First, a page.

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Why or why not skeletal traction?

When bone fractures occur, orthopedic traction may be necessary to temporize or treat the patient. In this article, we will discuss when and what types of traction there are to perform the one that is needed for the injury and the patient.   

Skeletal Traction Indications
Why Traction?
  1. Restore length and alignment of fractures and dislocations
  2. Reduce pain and muscle spasm
  3. Help stabilize unstable fractures and/ or dislocations
  4. Prevent blood loss through hematoma formation
  5. Offload a joint with an incarcerated fragment
John Kodosky demonstrating the SteriTrak® 
Why Skeletal Traction?

Skeletal traction is used on fractures that cannot be splinted or may be difficult to splint. Pelvis, acetabular, hip, proximal femur, and femoral shaft fractures are good examples. Fractures of the tibia, for example, are often better and more easily treated using splints.  


The Different Types of Traction

Distal Femur Traction

  • Distal femur traction
    • Unstable hip dislocations
    • Vertical shear pelvic ring injuries
    • Shortened intertrochanteric & subtrochanteric femur fractures
      • Avoid use in nondisplaced/minimally displaced femoral neck fractures due to the possibility of displacement
    • Shortened femoral shaft fractures
    • Incarcerated fragments in the hip joint after reduction
    • Avoid using distal femoral traction for fractures that may go into the knee joint (e.g. distal femur fractures)
    • The pin is placed medial to lateral to avoid the neurovascular bundle

Proximal Tibia Traction

  • Proximal tibia traction
    • Shortened intertrochanteric & subtrochanteric fractures
    • Shortened femoral shaft fractures
    • Shortened distal femur fractures (rarely used, more common to use knee immobilizer) 
    • Morbidly obese people
    • Avoid if the knee joint is unstable or unable to be properly assessed (e.g. multi-ligament knee injury suspected)
    • The pin is placed lateral to medial to avoid the common peroneal nerve as it traverses across the fibular head


Distal Tibia Fibula traction

  • Distal tibia fibula traction (extremely rare – these injuries are better treated in splints or braces)
    • Distal femur fractures
    • Proximal tibia fractures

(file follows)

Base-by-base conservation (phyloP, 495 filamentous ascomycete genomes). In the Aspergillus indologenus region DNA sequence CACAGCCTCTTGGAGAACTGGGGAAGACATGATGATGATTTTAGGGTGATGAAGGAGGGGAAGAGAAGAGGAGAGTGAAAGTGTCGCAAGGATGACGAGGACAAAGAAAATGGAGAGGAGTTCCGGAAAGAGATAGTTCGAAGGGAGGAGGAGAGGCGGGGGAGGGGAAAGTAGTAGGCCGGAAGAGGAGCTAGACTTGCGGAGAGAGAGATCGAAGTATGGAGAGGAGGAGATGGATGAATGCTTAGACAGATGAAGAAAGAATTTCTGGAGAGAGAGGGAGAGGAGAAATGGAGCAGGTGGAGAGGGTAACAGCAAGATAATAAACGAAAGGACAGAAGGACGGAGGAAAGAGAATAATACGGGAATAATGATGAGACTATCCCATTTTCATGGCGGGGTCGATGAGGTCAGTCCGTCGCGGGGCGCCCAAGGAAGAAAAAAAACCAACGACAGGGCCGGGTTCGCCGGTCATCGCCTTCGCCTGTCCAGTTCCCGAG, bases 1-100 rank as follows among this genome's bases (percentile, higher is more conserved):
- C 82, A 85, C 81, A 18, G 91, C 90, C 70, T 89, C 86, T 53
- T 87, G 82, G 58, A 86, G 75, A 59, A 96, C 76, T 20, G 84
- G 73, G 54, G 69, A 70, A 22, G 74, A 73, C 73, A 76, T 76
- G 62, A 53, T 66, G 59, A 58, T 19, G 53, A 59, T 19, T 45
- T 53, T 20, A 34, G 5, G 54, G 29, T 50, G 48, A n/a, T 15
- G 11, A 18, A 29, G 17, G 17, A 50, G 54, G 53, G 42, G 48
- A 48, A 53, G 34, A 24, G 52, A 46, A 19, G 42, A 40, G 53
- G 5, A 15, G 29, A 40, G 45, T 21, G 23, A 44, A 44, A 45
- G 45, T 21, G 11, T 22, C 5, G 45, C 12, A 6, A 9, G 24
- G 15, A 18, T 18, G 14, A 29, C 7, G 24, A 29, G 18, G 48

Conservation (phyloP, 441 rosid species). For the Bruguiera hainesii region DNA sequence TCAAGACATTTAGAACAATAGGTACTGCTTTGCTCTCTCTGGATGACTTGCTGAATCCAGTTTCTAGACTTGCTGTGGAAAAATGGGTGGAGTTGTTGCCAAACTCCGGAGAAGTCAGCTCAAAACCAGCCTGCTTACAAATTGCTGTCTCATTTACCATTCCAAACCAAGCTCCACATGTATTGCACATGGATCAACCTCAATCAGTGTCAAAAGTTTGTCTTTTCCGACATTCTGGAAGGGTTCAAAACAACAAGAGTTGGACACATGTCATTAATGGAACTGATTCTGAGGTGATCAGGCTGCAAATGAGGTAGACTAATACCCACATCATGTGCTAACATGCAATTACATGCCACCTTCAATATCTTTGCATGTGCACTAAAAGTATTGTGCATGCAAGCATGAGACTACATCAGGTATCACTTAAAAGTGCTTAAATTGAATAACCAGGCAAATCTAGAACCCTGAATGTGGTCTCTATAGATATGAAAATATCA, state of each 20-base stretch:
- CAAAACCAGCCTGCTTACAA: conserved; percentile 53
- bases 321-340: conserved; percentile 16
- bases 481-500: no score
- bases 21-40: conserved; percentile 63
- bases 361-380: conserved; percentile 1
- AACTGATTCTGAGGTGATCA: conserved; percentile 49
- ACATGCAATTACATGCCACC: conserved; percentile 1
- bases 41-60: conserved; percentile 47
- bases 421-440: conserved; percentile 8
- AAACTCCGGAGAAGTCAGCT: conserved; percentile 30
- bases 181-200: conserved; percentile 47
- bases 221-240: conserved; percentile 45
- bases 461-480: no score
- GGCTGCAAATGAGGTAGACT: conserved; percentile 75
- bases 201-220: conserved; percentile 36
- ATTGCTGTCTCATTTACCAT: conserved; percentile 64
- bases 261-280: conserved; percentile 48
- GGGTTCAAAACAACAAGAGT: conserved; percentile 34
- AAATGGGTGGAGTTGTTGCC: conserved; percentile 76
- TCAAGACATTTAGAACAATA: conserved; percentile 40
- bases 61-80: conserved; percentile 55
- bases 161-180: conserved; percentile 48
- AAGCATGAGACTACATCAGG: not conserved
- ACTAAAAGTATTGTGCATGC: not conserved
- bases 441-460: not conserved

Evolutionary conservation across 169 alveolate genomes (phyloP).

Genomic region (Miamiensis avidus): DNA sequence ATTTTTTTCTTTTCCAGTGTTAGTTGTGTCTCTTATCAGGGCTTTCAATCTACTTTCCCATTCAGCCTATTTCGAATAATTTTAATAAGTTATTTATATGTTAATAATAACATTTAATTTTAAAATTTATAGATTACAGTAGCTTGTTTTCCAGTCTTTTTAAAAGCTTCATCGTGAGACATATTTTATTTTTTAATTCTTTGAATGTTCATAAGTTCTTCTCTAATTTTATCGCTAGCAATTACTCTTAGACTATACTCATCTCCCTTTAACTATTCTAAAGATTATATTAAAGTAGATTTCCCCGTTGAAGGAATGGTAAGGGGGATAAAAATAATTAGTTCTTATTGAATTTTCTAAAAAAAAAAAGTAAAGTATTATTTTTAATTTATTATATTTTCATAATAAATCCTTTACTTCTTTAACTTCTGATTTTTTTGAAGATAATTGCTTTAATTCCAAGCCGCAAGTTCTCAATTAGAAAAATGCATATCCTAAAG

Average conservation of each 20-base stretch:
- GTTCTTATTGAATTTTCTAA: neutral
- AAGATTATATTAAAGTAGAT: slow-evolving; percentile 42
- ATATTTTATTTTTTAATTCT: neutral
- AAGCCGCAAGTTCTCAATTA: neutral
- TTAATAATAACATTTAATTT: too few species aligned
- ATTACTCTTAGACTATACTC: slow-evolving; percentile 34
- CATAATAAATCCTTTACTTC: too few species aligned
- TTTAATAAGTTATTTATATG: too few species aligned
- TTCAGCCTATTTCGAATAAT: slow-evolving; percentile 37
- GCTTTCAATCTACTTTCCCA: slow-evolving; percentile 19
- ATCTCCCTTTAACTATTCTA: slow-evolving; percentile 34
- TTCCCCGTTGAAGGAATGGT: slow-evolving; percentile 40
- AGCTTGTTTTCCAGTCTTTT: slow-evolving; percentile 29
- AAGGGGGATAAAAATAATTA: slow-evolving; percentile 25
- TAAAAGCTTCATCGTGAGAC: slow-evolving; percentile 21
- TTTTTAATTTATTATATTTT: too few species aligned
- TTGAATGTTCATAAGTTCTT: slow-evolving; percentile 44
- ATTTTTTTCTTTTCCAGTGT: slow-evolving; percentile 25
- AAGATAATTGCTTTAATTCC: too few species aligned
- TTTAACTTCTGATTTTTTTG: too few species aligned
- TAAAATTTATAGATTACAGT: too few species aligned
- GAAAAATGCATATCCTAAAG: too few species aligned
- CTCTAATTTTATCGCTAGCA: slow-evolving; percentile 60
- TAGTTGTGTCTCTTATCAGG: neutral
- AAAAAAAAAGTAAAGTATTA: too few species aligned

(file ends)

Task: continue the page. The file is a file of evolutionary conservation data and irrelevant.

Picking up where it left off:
• Shortened tibial plateau fractures (ex fix within 24 hours is a better option)
    • Most often used if there is a soft tissue defect at the proximal tibia that does not allow pin placement

Distal Tibia Fibula traction

  • Calcaneal traction (very rare)
    • Tibial shaft fractures (splinting is a better option in nearly all cases)
    • Pilon (impacted distal tibia fractures – traction is usually used with an external-fixator)
    • Subtalar fractures
    • Most often used if there is a soft tissue defect at the proximal tibia that does not allow pin placement


When NOT to perform Skeletal Traction?
  • If a splint or brace can be placed (upper extremity fractures, most distal femur fractures, and lower leg fractures)
  • If a hip dislocation with or without a fracture is stable
  • Pathologic fracture (including osteoporosis – pins, especially the 4.0mm and larger, can cause fractures at the insertion site)
    • If a pin is placed through a pathologic fracture, the pin tract is considered contaminated. If wide margins resection is subsequently required, this may lead to amputation and prevent limb-salvage procedures.
  • If there are skin breaks at or near the pin sites (the skin will break down if a pin is put through a laceration or abrasion)


Work up before a pin is placed:

image-assetFemur imaging – Photo courtesy Brown Emergency Blog – Timothy Boardman, 2016

  • X-rays of the fracture and/ or dislocation
    • X-ray joint above and the joint below the fracture
  • Knee x-rays are important especially in a proximal tibia pin when the knee cannot be properly examined. The femur views may provide a glimpse; however, dedicated knee films are best
  • A neurovascular exam is critical. Motor testing can be done without doing a range of motion. Does the muscle fire? If yes, the nerve is intact. Is sensation intact in the proper distributions?  If yes, the nerve is functioning. 
  • Assessment of any wounds – avoid skeletal traction if there are traumatic skin breaks in the area of the pin (including lacerations, road rash, abrasions, etc)
  • Range of motion of whatever joints patients are able to move.  


Pin Pearls
  • After the pin is placed it should be parallel to the knee joint and parallel to the bed
  • The pin guide ensures this will happen with less effort
  • A neurovascular exam should be performed after the procedure and documented
  • Institutions may or may not perform post pin x-rays